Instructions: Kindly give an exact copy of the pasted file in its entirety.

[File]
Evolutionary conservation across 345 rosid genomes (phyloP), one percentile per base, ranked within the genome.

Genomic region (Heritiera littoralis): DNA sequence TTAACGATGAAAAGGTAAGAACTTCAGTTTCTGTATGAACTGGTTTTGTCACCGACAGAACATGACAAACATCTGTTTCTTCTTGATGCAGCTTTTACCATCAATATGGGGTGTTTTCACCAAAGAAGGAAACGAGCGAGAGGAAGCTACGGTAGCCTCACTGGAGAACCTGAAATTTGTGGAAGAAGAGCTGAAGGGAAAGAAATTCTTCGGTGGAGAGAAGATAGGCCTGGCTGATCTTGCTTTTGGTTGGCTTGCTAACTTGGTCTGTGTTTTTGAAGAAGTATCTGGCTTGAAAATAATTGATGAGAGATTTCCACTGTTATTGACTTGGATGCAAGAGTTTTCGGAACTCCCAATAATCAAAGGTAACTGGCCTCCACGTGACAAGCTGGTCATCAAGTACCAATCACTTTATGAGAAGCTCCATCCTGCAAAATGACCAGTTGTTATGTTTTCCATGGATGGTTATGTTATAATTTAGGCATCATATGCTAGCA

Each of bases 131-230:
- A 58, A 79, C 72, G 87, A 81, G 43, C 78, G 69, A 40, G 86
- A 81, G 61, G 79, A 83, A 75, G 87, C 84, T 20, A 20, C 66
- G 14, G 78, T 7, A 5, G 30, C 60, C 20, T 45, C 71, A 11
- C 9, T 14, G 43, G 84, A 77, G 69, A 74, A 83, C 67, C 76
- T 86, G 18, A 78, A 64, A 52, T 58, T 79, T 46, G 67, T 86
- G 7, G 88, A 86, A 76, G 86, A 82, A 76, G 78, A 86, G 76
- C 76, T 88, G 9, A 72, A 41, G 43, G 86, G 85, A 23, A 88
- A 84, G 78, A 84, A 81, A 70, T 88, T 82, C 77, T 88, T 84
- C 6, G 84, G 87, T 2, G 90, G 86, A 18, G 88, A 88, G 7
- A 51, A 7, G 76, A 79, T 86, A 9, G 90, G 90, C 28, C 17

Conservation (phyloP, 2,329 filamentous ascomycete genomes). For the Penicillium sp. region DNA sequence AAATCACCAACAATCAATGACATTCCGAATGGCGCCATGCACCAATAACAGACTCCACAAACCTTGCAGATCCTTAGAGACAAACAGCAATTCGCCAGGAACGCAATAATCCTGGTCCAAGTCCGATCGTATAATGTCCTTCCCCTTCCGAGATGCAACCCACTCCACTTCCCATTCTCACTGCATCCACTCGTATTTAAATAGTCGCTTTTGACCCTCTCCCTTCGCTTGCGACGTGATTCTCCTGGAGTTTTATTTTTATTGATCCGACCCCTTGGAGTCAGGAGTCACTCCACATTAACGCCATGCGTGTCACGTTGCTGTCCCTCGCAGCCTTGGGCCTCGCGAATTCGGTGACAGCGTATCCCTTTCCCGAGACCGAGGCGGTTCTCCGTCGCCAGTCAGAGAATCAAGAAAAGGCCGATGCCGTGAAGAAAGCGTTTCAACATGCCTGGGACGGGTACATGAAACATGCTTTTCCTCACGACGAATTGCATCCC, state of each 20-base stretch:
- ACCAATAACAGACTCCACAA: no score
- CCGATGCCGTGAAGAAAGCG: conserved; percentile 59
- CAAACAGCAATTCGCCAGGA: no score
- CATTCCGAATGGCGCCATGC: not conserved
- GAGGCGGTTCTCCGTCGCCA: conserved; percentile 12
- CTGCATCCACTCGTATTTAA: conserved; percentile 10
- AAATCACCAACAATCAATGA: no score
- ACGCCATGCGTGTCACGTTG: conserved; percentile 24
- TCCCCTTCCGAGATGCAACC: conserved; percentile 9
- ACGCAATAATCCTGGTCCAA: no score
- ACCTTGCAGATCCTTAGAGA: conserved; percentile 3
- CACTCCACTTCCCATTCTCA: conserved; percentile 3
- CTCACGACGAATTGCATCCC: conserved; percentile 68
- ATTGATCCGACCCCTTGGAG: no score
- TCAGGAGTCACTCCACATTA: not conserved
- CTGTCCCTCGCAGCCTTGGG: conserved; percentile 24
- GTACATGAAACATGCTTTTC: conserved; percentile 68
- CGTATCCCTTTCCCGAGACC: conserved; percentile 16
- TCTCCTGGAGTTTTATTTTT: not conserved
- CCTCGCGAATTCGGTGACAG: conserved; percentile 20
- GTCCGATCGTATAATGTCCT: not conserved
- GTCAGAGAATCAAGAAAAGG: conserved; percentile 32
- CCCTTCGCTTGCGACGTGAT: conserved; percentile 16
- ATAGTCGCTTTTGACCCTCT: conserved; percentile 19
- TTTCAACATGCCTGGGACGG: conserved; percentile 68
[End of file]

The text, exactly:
Evolutionary conservation across 345 rosid genomes (phyloP), one percentile per base, ranked within the genome.

Genomic region (Heritiera littoralis): DNA sequence TTAACGATGAAAAGGTAAGAACTTCAGTTTCTGTATGAACTGGTTTTGTCACCGACAGAACATGACAAACATCTGTTTCTTCTTGATGCAGCTTTTACCATCAATATGGGGTGTTTTCACCAAAGAAGGAAACGAGCGAGAGGAAGCTACGGTAGCCTCACTGGAGAACCTGAAATTTGTGGAAGAAGAGCTGAAGGGAAAGAAATTCTTCGGTGGAGAGAAGATAGGCCTGGCTGATCTTGCTTTTGGTTGGCTTGCTAACTTGGTCTGTGTTTTTGAAGAAGTATCTGGCTTGAAAATAATTGATGAGAGATTTCCACTGTTATTGACTTGGATGCAAGAGTTTTCGGAACTCCCAATAATCAAAGGTAACTGGCCTCCACGTGACAAGCTGGTCATCAAGTACCAATCACTTTATGAGAAGCTCCATCCTGCAAAATGACCAGTTGTTATGTTTTCCATGGATGGTTATGTTATAATTTAGGCATCATATGCTAGCA

Each of bases 131-230:
- A 58, A 79, C 72, G 87, A 81, G 43, C 78, G 69, A 40, G 86
- A 81, G 61, G 79, A 83, A 75, G 87, C 84, T 20, A 20, C 66
- G 14, G 78, T 7, A 5, G 30, C 60, C 20, T 45, C 71, A 11
- C 9, T 14, G 43, G 84, A 77, G 69, A 74, A 83, C 67, C 76
- T 86, G 18, A 78, A 64, A 52, T 58, T 79, T 46, G 67, T 86
- G 7, G 88, A 86, A 76, G 86, A 82, A 76, G 78, A 86, G 76
- C 76, T 88, G 9, A 72, A 41, G 43, G 86, G 85, A 23, A 88
- A 84, G 78, A 84, A 81, A 70, T 88, T 82, C 77, T 88, T 84
- C 6, G 84, G 87, T 2, G 90, G 86, A 18, G 88, A 88, G 7
- A 51, A 7, G 76, A 79, T 86, A 9, G 90, G 90, C 28, C 17

Conservation (phyloP, 2,329 filamentous ascomycete genomes). For the Penicillium sp. region DNA sequence AAATCACCAACAATCAATGACATTCCGAATGGCGCCATGCACCAATAACAGACTCCACAAACCTTGCAGATCCTTAGAGACAAACAGCAATTCGCCAGGAACGCAATAATCCTGGTCCAAGTCCGATCGTATAATGTCCTTCCCCTTCCGAGATGCAACCCACTCCACTTCCCATTCTCACTGCATCCACTCGTATTTAAATAGTCGCTTTTGACCCTCTCCCTTCGCTTGCGACGTGATTCTCCTGGAGTTTTATTTTTATTGATCCGACCCCTTGGAGTCAGGAGTCACTCCACATTAACGCCATGCGTGTCACGTTGCTGTCCCTCGCAGCCTTGGGCCTCGCGAATTCGGTGACAGCGTATCCCTTTCCCGAGACCGAGGCGGTTCTCCGTCGCCAGTCAGAGAATCAAGAAAAGGCCGATGCCGTGAAGAAAGCGTTTCAACATGCCTGGGACGGGTACATGAAACATGCTTTTCCTCACGACGAATTGCATCCC, state of each 20-base stretch:
- ACCAATAACAGACTCCACAA: no score
- CCGATGCCGTGAAGAAAGCG: conserved; percentile 59
- CAAACAGCAATTCGCCAGGA: no score
- CATTCCGAATGGCGCCATGC: not conserved
- GAGGCGGTTCTCCGTCGCCA: conserved; percentile 12
- CTGCATCCACTCGTATTTAA: conserved; percentile 10
- AAATCACCAACAATCAATGA: no score
- ACGCCATGCGTGTCACGTTG: conserved; percentile 24
- TCCCCTTCCGAGATGCAACC: conserved; percentile 9
- ACGCAATAATCCTGGTCCAA: no score
- ACCTTGCAGATCCTTAGAGA: conserved; percentile 3
- CACTCCACTTCCCATTCTCA: conserved; percentile 3
- CTCACGACGAATTGCATCCC: conserved; percentile 68
- ATTGATCCGACCCCTTGGAG: no score
- TCAGGAGTCACTCCACATTA: not conserved
- CTGTCCCTCGCAGCCTTGGG: conserved; percentile 24
- GTACATGAAACATGCTTTTC: conserved; percentile 68
- CGTATCCCTTTCCCGAGACC: conserved; percentile 16
- TCTCCTGGAGTTTTATTTTT: not conserved
- CCTCGCGAATTCGGTGACAG: conserved; percentile 20
- GTCCGATCGTATAATGTCCT: not conserved
- GTCAGAGAATCAAGAAAAGG: conserved; percentile 32
- CCCTTCGCTTGCGACGTGAT: conserved; percentile 16
- ATAGTCGCTTTTGACCCTCT: conserved; percentile 19
- TTTCAACATGCCTGGGACGG: conserved; percentile 68